You’ve been hearing a lot about the benefits of a fraud hotline, but does your organization really need one? Yes … or more emphatically, YES!
Let me convince you.
First, the Association of Certified Fraud Examiners (ACFE) 2014 Report to the Nations on Occupational Fraud and Abuse indicates that the typical organization loses $145,000 annually to occupational fraud (fraud committed against a company by its own employees). The typical small organization (less than 100 employees) loses $154,000 to occupational fraud. So like it or not, your organization is at risk.
Second, ACFE research indicates that occupational fraud is more likely to be detected through a tip than by any other method—including internal audits, management reviews, documentation examinations or external audits. A properly implemented confidential hotline service makes your employees part of your fraud prevention and detection program and can significantly reduce the frequency and magnitude of potential frauds. According to ACFE research, hotlines result in a 41 percent reduction in median loss and a 50 percent reduction in the duration of the fraud. So it makes good sense—and is good corporate governance—to give your employees a way to alert you about potential fraud or unethical behavior.
But we’re a pretty small organization; do we need a hotline?
Yes, you do! Organizations of all sizes should have fraud hotlines. Fraud hotlines can be particularly beneficial to smaller entities, which typically have fewer internal controls and resources dedicated to fraud prevention. Furthermore, confidential hotlines hosted by third parties are available at cost-effective prices for even the smallest organizations.
Okay, so my company could benefit from a fraud hotline. But I know a local company that signed up for a hotline service, sent out an email to employees announcing the hotline and was surprised when they didn’t receive any reports. What about that?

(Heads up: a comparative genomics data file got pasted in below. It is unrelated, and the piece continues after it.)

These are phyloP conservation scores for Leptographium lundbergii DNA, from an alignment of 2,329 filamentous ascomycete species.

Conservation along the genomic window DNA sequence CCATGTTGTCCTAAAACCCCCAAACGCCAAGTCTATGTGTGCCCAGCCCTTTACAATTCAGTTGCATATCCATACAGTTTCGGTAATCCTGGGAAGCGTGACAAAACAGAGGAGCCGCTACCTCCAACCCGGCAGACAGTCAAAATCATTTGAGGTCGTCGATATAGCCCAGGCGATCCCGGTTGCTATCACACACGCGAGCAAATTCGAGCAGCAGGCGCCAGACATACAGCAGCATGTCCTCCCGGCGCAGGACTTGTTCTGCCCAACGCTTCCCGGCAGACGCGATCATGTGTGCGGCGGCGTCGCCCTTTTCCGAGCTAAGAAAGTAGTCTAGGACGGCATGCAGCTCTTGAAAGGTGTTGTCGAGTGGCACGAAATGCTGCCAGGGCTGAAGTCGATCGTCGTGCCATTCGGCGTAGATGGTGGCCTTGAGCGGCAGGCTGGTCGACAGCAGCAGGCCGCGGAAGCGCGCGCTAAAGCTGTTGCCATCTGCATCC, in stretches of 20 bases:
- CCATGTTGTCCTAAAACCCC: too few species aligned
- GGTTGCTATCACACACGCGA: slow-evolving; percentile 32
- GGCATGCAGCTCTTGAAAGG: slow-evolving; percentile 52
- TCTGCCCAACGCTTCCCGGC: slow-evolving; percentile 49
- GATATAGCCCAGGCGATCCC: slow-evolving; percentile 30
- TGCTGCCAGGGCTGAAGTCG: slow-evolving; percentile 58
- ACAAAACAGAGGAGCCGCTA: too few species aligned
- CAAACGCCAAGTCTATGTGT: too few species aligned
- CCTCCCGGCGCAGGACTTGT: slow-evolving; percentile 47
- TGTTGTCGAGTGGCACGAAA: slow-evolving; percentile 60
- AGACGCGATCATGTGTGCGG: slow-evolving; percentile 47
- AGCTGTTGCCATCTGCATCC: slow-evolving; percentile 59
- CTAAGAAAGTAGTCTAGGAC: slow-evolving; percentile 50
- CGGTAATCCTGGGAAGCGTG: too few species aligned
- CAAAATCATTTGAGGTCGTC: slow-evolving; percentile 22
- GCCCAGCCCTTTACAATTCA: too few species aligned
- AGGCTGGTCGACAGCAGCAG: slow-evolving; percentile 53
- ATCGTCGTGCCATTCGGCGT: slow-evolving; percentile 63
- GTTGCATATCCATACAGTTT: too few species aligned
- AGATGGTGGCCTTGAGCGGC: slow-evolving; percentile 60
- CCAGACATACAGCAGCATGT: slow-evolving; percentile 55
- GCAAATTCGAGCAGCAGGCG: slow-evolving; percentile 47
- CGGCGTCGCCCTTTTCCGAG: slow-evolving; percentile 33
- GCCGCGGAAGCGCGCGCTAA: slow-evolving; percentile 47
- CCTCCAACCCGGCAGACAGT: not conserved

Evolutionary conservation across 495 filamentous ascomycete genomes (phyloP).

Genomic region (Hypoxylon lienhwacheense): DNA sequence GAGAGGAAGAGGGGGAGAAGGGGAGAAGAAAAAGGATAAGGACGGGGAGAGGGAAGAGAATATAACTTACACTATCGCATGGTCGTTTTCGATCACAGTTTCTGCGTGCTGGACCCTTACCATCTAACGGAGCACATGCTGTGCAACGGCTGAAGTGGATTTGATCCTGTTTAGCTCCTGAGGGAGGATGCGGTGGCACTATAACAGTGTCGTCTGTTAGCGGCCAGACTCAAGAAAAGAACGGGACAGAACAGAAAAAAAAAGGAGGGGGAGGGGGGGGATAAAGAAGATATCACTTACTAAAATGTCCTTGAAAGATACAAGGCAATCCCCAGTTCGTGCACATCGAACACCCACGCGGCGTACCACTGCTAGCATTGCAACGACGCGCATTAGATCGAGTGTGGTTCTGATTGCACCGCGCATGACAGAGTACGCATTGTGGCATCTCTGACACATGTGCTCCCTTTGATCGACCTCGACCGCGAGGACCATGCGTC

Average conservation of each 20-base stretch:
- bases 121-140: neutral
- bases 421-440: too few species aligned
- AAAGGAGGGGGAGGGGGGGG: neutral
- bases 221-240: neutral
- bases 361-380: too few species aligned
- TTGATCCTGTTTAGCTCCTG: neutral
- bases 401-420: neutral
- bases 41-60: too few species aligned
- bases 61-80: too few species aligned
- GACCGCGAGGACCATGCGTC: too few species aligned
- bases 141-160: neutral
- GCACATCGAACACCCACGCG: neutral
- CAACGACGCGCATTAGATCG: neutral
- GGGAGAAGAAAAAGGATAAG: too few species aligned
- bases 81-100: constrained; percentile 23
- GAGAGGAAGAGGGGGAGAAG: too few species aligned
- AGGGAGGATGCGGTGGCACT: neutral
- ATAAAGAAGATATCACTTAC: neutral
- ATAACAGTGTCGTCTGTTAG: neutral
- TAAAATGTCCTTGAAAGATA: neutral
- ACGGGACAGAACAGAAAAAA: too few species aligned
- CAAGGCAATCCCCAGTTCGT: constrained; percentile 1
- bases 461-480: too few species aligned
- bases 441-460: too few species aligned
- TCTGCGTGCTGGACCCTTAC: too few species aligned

If it were only that easy. An effective fraud hotline requires some forethought, planning and good execution. First, you need to think about how you’re going to introduce the hotline to your employees. Merely sending out an email and hanging a poster in the break room won’t do! The email is forgotten, and the poster quickly becomes wallpaper next to the coffee machine.
To actively engage your employees, you need to educate them on what occupational fraud might look like in their respective areas of responsibility. A good hotline service will train employees about the most prevalent types of fraud in your industry. Here are some of the benefits of training your employees:
- Employees have a tendency to explain away the clues of occupational fraud when they see them in close associates—but if they’ve been trained on what red flags for fraud actually look like, they’re more likely to recognize them for what they are.
- Educating your employees turns them into your “eyes and ears” when it comes to fraud. They’ll more quickly recognize a potential fraud and remember they have an avenue to let you know about their concerns. The earlier you know about potential fraud, the quicker you can investigate. And believe me, no fraud gets smaller over time. So the sooner you can address a potential situation, the better!
- Employees will better understand what the hotline should be used for, and you’ll get fewer reports about co-workers’ annoying personal habits or “bad hair day” calls.
So, we implement a hotline and we get a report. What do we do now?
You need to decide which personnel, in which departments, should be involved in various types of internal investigations. The CFO may not need to be involved in the investigation of an HR report, and the vice president of HR may not need to be involved in a potential accounting issue. For some reports, you may need to consult with outside counsel or forensic accountants. It’s good to think about these issues before a crisis is looming. Your hotline service should help you determine an appropriate investigation protocol for your institution. If your hotline service has experienced fraud professionals on board, they could even help you determine appropriate procedures for internal investigations.
So if you don’t have a fraud hotline, you should. And if you do have one, make sure it’s been properly implemented. Because with fraud, it’s not just your company’s money at risk—it’s your reputation, as well.